Saturday, January 17, 2009

'Blogging is not journalism'

(H/T: Extreme Mortman vis Instapundit.) Mike Barnicle, who was forced to resign from the Boston Globe in a plagiarism scandal, presumes to lecture Sarah Palin about what is and is not journalism:

BARNICLE: [S]omeone ought to tell governor Palin that there’s a distinction between blogging and what she refers to as journalism. Blogging –
MIKA: Is not journalism!
BARNICLE: I would say 95%; maybe 99% of blogging is basically therapy for the blogger.
MIKA: And it’s anonymous, isn’t it?
BARNICLE: Yeah. You know.

Matthew Yglesias rightly notes that the people who most furiously insist on the distinction between blogging and journalism are commentators -- including columnists like Mike Barnicle -- since, let's face it, the blogosphere has really eaten the commentariat's lunch over the past five years.

On the way to making that good point, however, Yglesias hops back aboard his hobby horse of derogating the value of on-the-scene campaign coverage, a criticism that puts Yglesias into the therapeutic mode. As much as I dislike "pack journalism" -- the competitive scrum where everyone's covering the same story -- it inarguably has value. Everybody's filing 700 words about the same rally in Bumblyburg, Ohio, but everybody's not filing the same 700 words, and in the multiplicity of stories, you can find The Big Picture.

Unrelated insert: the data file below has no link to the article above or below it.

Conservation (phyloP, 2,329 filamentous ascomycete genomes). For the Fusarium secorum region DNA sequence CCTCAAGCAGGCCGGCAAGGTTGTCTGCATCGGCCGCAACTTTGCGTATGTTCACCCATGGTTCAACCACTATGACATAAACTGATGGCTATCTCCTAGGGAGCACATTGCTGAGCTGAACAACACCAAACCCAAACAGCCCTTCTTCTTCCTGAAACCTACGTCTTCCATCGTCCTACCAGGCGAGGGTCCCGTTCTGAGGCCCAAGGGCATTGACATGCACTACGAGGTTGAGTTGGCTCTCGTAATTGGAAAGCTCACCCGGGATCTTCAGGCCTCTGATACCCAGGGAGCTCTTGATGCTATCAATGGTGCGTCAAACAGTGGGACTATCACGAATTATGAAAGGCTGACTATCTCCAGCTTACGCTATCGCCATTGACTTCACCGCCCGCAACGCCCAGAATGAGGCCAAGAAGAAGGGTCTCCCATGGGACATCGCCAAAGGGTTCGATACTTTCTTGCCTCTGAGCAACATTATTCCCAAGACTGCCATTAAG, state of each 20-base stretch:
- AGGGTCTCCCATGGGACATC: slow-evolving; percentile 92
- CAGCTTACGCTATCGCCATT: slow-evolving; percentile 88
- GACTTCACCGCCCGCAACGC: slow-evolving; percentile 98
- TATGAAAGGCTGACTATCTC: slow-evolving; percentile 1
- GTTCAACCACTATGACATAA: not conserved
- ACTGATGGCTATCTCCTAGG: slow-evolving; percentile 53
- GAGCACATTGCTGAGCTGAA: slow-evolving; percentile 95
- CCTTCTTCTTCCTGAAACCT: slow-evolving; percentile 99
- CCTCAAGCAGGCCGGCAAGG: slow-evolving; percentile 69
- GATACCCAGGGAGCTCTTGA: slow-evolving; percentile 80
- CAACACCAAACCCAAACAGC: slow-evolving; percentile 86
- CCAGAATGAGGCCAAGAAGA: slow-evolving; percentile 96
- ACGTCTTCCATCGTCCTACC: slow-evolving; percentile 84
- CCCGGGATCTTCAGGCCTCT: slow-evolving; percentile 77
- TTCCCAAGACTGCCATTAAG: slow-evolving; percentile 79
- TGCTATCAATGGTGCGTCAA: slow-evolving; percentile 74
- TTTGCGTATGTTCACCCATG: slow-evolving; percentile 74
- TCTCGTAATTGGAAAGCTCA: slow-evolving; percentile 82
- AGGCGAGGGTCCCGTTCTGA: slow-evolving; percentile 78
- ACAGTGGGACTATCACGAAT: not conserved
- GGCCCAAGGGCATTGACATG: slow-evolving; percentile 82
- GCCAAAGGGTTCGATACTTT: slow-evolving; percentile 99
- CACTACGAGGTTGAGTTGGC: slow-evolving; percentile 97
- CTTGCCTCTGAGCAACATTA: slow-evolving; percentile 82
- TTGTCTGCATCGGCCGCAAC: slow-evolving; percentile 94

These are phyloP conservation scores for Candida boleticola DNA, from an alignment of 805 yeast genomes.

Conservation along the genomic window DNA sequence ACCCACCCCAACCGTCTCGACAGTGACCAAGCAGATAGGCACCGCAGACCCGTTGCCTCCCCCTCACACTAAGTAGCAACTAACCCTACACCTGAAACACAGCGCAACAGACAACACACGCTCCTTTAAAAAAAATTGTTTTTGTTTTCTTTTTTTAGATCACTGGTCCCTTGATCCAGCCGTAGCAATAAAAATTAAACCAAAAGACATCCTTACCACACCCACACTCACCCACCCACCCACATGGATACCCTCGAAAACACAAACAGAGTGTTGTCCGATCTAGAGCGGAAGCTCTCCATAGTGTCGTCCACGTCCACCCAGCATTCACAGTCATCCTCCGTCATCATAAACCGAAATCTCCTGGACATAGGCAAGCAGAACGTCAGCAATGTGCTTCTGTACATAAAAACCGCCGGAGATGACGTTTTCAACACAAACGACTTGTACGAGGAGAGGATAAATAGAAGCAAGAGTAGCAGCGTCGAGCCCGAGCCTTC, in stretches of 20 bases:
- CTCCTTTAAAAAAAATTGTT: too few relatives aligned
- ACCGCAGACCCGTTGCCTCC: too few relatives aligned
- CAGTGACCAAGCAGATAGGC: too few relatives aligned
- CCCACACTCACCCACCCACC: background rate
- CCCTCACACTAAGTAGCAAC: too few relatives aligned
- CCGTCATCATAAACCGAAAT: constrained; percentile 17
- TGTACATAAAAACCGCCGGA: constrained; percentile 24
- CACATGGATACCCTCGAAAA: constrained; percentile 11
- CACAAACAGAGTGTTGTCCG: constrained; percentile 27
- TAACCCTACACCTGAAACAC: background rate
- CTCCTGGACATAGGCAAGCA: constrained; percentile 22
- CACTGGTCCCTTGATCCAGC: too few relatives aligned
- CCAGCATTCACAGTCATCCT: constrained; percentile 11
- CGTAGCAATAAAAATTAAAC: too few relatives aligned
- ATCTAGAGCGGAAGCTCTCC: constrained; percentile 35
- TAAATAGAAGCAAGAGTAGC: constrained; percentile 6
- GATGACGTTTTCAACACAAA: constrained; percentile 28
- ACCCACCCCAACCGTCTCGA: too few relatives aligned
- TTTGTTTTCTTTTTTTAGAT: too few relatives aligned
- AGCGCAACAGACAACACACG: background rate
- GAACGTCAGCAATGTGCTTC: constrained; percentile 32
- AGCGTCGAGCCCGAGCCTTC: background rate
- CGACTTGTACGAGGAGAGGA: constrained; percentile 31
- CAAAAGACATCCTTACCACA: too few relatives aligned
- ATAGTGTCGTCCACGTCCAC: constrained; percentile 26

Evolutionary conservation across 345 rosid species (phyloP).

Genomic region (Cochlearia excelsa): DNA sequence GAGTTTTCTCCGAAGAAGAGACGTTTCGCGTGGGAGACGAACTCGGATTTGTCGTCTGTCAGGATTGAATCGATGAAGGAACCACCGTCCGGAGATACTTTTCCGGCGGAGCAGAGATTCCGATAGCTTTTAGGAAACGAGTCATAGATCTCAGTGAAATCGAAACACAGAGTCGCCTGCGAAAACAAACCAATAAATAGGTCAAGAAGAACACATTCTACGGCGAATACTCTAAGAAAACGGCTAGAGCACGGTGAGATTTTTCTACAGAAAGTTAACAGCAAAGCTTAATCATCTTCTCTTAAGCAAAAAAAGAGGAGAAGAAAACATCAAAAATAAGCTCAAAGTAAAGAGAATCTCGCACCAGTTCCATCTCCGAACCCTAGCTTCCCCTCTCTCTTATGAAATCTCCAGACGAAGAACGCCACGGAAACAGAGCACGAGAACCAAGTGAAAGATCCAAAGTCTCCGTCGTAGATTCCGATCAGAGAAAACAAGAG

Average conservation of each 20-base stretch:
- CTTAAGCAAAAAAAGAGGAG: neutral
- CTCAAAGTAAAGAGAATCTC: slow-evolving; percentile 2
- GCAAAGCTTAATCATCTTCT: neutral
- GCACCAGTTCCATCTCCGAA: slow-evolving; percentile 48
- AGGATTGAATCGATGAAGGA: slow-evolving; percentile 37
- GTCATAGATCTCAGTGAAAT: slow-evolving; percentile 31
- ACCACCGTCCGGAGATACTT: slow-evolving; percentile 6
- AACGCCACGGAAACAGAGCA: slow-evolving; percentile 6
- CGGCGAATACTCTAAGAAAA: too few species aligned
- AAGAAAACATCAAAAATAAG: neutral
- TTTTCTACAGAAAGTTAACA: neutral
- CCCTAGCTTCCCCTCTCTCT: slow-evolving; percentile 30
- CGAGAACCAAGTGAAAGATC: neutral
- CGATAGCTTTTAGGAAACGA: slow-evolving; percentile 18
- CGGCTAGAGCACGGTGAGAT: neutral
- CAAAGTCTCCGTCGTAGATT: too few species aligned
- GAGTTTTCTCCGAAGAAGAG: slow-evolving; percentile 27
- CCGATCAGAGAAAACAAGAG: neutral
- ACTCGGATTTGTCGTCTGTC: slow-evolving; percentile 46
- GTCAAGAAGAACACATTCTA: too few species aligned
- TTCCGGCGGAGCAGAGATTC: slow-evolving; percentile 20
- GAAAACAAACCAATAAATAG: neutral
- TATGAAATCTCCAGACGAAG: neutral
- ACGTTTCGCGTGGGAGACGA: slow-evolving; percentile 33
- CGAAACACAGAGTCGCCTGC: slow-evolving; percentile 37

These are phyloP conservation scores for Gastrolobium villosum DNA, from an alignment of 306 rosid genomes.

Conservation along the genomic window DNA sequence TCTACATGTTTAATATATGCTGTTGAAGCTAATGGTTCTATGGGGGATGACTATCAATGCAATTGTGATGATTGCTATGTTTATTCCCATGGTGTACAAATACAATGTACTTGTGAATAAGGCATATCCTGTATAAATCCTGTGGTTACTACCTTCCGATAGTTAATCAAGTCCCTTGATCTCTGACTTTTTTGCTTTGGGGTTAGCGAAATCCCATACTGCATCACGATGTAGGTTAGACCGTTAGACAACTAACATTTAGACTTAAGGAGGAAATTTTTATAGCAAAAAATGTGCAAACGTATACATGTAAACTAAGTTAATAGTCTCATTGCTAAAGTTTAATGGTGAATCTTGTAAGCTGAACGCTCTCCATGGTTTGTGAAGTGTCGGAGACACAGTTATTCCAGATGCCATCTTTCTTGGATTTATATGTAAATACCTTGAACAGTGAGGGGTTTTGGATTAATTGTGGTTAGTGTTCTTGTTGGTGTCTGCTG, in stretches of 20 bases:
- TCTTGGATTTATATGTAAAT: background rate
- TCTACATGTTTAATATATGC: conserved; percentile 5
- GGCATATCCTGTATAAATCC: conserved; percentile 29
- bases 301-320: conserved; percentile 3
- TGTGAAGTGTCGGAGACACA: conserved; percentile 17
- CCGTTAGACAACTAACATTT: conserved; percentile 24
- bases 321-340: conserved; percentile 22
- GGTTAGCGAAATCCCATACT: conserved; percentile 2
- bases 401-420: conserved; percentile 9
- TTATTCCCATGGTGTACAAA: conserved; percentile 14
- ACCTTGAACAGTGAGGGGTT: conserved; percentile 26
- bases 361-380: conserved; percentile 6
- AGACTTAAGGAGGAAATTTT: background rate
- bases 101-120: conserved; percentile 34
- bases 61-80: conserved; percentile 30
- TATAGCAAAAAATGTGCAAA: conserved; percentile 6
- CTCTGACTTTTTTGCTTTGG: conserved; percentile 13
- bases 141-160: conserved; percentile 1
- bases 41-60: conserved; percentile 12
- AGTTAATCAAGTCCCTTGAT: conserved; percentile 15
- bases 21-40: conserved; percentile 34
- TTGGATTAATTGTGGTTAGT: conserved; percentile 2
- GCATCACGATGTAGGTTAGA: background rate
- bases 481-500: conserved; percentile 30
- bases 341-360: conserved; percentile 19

Yglesias also uses the term "crack investigative reporter" in a way that suggests he doesn't actually know what he's talking about. It's the Woodward and Bernstein Syndrome, the mythology of an "investigative reporter" as something separate and distinct from, say, a cops-and-courts reporter who gets a big scoop.

Cover your beat, work the phones, develop your sources, look for an exclusive and follow up -- that's investigative reporting and every good reporter does it, whether they're covering sports or the Pentagon. Thinking of investigative journalism as a function separate from regular reporting is a luxury that developed during the era of overcrowded newsrooms, and which won't survive in the lean-and-mean times ahead for the news business.


  1. Anonymous? So what is your real name McCain? Heh.

    The talking heads especially the liberal ones are so full of themselves. Mika & Barnicle act like they are big journalists! What is a journalist anymore? It is a dinosaur if they don't think for themselves. Sadly most don't and they may as well be a steamboat captain when it comes to their job prospects.

  2. So sitting in the press room waiting for Dana Perino to drop of the President's statement isn't "crack investigative reporter"?